The Daily Telegraph

UAE security chief accused of torture may lead Interpol


AN Emirati general accused of overseeing the torture of British citizens could today be named as Interpol’s next president, raising concerns that the global police agency risks being exploited by repressive government­s.

General Ahmed Naser Al-raisi, head of the United Arab Emirates’ security forces, is standing against one other candidate at the election in Istanbul, Czech Republic police chief Sarka Havrankova.

Interpol has received millions of dollars in funding from the UAE, and is facing claims that its “red notice” arrest warrants are being misused to target government critics.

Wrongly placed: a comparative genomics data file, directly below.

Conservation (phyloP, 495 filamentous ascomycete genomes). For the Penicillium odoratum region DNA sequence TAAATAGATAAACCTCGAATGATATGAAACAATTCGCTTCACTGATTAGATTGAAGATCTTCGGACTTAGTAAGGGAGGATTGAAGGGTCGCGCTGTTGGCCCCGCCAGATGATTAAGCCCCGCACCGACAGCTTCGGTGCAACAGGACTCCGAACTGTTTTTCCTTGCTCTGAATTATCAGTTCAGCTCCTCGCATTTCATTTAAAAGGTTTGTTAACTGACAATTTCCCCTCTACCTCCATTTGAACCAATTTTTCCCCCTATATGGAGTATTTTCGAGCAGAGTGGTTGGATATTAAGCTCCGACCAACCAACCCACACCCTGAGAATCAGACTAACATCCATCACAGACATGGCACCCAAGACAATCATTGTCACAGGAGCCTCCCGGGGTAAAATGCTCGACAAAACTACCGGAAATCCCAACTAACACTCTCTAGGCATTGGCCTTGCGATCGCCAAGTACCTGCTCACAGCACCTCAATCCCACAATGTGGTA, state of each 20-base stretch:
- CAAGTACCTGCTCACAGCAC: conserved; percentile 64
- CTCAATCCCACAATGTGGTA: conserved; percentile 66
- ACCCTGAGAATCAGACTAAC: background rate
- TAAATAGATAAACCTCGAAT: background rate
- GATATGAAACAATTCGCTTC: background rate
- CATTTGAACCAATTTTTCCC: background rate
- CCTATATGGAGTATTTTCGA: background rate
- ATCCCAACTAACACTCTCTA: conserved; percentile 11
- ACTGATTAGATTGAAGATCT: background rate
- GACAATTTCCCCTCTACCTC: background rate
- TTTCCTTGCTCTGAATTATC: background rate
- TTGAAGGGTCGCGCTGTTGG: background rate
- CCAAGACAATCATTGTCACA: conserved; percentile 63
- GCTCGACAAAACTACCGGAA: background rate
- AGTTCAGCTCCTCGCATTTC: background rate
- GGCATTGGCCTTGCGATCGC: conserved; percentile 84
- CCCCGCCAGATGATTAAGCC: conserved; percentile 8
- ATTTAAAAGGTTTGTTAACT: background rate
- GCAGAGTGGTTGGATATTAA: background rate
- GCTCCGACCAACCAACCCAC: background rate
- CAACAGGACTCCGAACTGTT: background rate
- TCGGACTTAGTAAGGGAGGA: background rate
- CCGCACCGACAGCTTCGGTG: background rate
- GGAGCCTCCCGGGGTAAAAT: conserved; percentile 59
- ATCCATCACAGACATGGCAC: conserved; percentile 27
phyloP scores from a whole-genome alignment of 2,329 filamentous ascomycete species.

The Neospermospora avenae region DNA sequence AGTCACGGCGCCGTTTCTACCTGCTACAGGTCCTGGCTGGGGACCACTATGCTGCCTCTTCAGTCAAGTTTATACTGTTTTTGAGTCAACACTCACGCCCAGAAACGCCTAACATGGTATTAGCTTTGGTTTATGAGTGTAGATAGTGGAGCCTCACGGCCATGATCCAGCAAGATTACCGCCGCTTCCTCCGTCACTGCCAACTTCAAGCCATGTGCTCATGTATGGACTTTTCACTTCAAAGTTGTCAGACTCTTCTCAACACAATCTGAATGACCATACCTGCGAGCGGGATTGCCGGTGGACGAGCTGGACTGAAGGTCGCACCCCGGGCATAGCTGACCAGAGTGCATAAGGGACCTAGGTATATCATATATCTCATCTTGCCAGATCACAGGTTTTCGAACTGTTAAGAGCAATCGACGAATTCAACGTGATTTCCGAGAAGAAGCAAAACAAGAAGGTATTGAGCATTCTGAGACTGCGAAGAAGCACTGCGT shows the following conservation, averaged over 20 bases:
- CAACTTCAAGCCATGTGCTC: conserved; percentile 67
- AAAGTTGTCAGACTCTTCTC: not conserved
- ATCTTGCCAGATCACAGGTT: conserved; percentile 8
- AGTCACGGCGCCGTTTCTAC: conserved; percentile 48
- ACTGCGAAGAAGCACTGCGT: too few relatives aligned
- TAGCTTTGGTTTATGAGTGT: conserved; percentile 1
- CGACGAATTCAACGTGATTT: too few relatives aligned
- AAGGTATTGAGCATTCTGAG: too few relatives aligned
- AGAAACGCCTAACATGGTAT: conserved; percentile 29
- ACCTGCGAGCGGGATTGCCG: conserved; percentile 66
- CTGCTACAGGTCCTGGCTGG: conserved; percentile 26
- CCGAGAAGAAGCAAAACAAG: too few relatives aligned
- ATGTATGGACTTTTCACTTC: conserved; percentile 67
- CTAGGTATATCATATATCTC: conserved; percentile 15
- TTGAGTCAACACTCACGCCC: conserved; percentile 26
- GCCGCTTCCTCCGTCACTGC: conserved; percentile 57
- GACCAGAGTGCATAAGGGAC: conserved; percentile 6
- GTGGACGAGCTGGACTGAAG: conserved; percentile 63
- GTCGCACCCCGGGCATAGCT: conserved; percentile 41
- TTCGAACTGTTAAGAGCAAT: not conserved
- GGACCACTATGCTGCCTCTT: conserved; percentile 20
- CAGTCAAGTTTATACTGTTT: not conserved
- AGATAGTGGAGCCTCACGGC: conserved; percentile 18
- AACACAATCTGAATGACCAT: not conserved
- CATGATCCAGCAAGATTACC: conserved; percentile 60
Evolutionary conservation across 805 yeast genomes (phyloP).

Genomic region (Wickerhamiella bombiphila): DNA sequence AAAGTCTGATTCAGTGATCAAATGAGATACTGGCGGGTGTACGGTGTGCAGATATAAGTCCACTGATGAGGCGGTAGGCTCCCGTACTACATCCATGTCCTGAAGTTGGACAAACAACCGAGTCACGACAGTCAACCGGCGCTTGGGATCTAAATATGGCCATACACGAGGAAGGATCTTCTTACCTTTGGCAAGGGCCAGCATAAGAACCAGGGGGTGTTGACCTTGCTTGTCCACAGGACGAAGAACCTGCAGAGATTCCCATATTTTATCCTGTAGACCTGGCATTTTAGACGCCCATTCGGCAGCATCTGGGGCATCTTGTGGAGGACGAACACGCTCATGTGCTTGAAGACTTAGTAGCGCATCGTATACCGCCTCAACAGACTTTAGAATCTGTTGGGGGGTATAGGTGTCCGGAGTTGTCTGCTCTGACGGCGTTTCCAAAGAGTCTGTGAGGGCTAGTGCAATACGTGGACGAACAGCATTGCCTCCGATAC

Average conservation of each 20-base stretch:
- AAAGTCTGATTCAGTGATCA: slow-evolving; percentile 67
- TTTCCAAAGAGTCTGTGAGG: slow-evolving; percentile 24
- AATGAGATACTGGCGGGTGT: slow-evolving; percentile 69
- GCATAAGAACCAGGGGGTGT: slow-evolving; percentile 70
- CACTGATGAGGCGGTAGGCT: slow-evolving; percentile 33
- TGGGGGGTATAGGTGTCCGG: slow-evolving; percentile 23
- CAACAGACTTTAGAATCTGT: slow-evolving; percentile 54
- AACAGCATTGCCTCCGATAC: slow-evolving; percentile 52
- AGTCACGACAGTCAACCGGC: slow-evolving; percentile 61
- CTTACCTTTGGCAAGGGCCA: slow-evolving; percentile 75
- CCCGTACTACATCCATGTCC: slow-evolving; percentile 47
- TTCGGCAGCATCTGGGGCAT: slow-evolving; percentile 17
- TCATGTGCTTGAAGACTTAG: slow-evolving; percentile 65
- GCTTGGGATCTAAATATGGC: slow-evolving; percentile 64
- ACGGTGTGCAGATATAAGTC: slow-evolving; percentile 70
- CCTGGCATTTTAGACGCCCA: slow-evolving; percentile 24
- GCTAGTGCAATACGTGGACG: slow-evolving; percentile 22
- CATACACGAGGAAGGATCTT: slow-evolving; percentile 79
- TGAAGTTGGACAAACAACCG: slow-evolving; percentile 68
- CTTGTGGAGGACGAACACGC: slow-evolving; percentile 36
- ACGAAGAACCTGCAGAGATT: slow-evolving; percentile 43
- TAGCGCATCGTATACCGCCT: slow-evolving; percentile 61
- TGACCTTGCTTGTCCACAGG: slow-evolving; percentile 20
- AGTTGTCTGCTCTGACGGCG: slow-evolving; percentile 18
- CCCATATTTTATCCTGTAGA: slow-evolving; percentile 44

If Gen Al-raisi’s bid is successful, it could also renew scrutiny of the Emirati leadership, which has been accused of hacking phones and abducting relatives from overseas.

Several legal complaints alleging torture have been filed against Gen Alraisi in France and Turkey, including one by the British academic Matthew Hedges.

Mr Hedges was imprisoned in the UAE for seven months after he was falsely accused of spying, and says he suffers from post-traumatic stress disorder as a result of torture during his detainment.

A spokesman for the Emirati foreign ministry said: “Over 40 years, with the encouragem­ent and support of UAE leadership, Al-raisi has modernised UAE policing with enhanced training, upgraded technology, and the promotion of women.”

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